William Crotty, professor emeritus of political science at Northeastern University, edited the eight-chapter volume, which will be released in July. Here, Crotty, an American elections expert, reflects on the race and its potential impact on the future of the nation’s political landscape.
Other than the fact that Donald Trump defeated Hillary Clinton, what was the most surprising outcome of the 2016 presidential election?
Two developments: The role of the FBI in impacting the outcome and, second, the failure of the Democrats and Hillary Clinton to address the economic ills of the Rust Belt.
Party leaders in Wisconsin, Michigan, and Pennsylvania reported that they repeatedly attempted during the campaign to get Clinton through her national headquarters to take seriously the economic dislocations in their states, to put out a plan to deal with it—the slogan “Stronger Together” wouldn’t do it—and to campaign in their states. The problem was that, not unlike 2008, Clinton’s campaign organization was a mess and the campaign’s national director later said he never saw such pleas.
Then FBI director, James Comey, broke precedent and bureau policy in getting involved in the election. His criticism of Clinton, when he closed the first round of the investigation in early July 2016, went against the agency’s policy. His announcement of a reopened investigation at the end of the campaign, on the basis that more emails had been found, is inexplicable. The attorney general and his superiors advised him not to do it. Clinton had a right to be furious. It does suggest that an over-eager bureaucrat, for whatever reason, can disrupt a national election without fear of reprisal. (Trump’s later firing of Comey has more to do with Trump’s own Russian problems than in instilling some discipline into FBI ranks).
What was Clinton’s most egregious mistake on the campaign trail—the error that doomed her chance of becoming the nation’s first female president?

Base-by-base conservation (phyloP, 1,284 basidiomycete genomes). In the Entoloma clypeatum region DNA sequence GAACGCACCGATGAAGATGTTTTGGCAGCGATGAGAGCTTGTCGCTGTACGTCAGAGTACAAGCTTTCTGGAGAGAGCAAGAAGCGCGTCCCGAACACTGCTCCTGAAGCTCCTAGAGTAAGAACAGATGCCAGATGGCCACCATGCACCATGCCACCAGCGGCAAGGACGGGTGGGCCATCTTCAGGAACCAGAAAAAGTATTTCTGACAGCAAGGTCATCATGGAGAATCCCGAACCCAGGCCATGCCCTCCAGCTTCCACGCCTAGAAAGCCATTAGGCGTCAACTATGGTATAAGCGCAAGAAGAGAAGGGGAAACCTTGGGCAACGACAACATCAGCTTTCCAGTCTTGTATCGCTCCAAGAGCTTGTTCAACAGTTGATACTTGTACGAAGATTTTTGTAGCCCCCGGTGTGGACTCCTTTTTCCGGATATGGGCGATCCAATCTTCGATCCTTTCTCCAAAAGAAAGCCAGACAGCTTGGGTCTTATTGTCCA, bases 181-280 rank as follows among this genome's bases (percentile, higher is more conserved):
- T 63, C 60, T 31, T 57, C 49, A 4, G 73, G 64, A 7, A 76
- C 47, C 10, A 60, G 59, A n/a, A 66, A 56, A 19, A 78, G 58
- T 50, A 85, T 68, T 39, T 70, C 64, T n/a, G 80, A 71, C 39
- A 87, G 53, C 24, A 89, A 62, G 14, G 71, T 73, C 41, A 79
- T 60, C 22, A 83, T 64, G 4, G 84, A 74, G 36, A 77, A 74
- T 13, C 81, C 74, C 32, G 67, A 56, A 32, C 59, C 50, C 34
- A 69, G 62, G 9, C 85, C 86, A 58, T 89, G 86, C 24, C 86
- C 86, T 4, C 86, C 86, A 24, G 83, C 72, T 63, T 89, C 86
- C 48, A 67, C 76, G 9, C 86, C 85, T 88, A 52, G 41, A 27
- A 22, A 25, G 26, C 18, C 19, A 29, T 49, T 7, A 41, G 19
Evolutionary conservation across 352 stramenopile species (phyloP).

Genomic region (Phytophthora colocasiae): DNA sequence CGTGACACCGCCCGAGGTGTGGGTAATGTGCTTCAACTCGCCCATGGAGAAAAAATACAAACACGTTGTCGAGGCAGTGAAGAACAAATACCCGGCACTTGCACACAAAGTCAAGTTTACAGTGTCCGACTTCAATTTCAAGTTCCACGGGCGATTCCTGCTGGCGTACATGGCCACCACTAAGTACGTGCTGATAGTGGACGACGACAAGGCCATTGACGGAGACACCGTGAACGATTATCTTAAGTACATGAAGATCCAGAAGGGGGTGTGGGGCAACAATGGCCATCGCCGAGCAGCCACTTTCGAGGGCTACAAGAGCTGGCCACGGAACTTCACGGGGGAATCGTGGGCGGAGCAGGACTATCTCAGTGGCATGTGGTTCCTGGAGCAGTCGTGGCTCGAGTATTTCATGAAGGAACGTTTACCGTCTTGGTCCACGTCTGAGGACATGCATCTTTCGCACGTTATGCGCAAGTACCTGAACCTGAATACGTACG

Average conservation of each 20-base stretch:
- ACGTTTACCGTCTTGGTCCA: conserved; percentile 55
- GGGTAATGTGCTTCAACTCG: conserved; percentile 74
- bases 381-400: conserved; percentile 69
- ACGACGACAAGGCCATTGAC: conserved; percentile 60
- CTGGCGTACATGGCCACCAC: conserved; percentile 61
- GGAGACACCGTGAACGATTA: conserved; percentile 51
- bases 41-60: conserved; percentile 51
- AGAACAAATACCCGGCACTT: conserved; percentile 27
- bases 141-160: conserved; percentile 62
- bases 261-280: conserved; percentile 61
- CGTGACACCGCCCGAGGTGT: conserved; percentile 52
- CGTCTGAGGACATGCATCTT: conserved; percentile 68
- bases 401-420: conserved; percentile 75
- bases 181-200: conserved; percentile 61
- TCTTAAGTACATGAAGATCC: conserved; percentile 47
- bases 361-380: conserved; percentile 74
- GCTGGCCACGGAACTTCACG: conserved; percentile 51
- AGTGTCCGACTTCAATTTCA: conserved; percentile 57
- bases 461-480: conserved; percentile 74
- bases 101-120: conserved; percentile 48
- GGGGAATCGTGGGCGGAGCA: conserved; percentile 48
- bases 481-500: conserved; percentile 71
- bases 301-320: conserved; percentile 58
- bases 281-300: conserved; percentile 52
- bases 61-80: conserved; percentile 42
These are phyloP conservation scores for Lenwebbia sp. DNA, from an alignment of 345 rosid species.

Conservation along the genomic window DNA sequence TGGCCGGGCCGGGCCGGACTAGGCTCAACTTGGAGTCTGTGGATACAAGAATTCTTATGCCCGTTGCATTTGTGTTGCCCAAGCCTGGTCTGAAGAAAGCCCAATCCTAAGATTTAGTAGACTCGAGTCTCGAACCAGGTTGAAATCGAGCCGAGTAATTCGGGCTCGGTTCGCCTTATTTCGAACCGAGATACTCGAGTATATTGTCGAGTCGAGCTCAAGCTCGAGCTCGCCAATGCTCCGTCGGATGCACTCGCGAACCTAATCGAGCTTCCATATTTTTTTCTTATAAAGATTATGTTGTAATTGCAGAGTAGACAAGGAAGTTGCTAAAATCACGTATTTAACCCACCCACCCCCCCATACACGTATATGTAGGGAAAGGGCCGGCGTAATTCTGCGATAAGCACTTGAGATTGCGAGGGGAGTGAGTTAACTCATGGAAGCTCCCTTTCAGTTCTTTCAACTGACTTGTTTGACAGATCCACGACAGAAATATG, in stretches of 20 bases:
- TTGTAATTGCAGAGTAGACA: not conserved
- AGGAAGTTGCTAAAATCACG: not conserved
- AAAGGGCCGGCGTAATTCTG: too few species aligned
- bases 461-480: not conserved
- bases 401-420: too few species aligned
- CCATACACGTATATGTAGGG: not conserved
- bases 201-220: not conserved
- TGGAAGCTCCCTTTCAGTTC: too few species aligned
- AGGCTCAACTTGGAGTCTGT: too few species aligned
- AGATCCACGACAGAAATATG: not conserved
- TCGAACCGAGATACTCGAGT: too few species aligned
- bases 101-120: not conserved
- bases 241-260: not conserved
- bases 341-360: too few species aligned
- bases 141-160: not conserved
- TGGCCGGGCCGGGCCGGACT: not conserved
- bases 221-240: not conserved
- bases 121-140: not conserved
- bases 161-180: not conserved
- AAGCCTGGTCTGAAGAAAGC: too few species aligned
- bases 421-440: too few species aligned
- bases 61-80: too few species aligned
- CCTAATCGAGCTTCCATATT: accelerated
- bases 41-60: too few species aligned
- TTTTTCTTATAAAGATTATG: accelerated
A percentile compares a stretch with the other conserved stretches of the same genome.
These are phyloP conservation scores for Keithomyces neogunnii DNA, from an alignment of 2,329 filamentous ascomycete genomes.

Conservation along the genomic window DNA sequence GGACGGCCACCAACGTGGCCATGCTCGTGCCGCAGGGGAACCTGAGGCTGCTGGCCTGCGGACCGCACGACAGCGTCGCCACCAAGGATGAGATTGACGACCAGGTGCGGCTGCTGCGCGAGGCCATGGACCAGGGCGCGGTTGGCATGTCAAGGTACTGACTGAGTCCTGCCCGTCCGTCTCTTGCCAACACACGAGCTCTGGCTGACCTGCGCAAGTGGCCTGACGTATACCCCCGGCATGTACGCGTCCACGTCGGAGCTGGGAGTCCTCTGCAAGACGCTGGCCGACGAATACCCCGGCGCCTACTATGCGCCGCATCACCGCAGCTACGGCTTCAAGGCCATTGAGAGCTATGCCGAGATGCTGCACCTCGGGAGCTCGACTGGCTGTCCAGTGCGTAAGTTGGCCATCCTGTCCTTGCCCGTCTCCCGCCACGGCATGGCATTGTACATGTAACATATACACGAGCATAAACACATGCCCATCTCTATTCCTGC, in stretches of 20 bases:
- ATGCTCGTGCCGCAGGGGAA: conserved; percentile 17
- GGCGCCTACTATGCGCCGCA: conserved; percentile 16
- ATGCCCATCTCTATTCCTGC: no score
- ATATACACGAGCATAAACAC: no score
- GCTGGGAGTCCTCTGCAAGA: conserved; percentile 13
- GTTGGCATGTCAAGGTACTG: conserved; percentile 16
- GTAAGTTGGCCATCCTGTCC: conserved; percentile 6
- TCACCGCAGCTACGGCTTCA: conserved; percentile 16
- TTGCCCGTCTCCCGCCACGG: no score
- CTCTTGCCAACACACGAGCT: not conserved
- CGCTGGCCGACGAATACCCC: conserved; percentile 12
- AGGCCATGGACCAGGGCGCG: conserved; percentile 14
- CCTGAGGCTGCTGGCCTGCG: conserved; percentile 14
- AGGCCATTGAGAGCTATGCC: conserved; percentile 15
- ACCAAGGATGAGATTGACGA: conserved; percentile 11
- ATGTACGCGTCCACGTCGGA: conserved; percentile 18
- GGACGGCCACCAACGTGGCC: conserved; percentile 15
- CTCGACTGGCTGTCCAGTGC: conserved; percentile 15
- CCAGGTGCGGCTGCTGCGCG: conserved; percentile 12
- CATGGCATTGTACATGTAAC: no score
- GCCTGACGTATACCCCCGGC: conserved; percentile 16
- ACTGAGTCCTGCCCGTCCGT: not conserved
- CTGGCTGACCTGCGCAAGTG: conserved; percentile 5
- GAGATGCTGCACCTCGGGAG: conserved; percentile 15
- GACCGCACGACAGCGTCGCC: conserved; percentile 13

It was surprising that Clinton failed to campaign in the Rust Belt. She lost three of these states—Michigan, Pennsylvania, and Wisconsin—by less than 1 percent of the vote. It cost her the election. If Clinton had won these states, which she thought safe, she would have won the Electoral College vote as well as the popular vote. As a U.S. senator from New York, Clinton had a strong record in directing economic development opportunities to depressed rural areas of the state. It was an accomplishment that, if emphasized, would have helped her campaign.
On the flip side, how did Trump, a billionaire businessman with no clear political attachments, win the election?
Trump hit on, by accident or instinct, an issue of fundamental concern to a large segment of the population and rode it hard. This was the basic economic needs of the white working class voters passed over by the recent economic recovery. The pain is real. Add to it fears of multiculturalism and anti-immigration, anti-globalization views, and a candidate who promised to transform Washington and you have a winning formula.
Do you think the record-breaking distaste for Trump and Clinton will fuel the rise of more unaffiliated voters, marking a tipping point in the electability of a third-party presidential candidate in 2020 or 2024?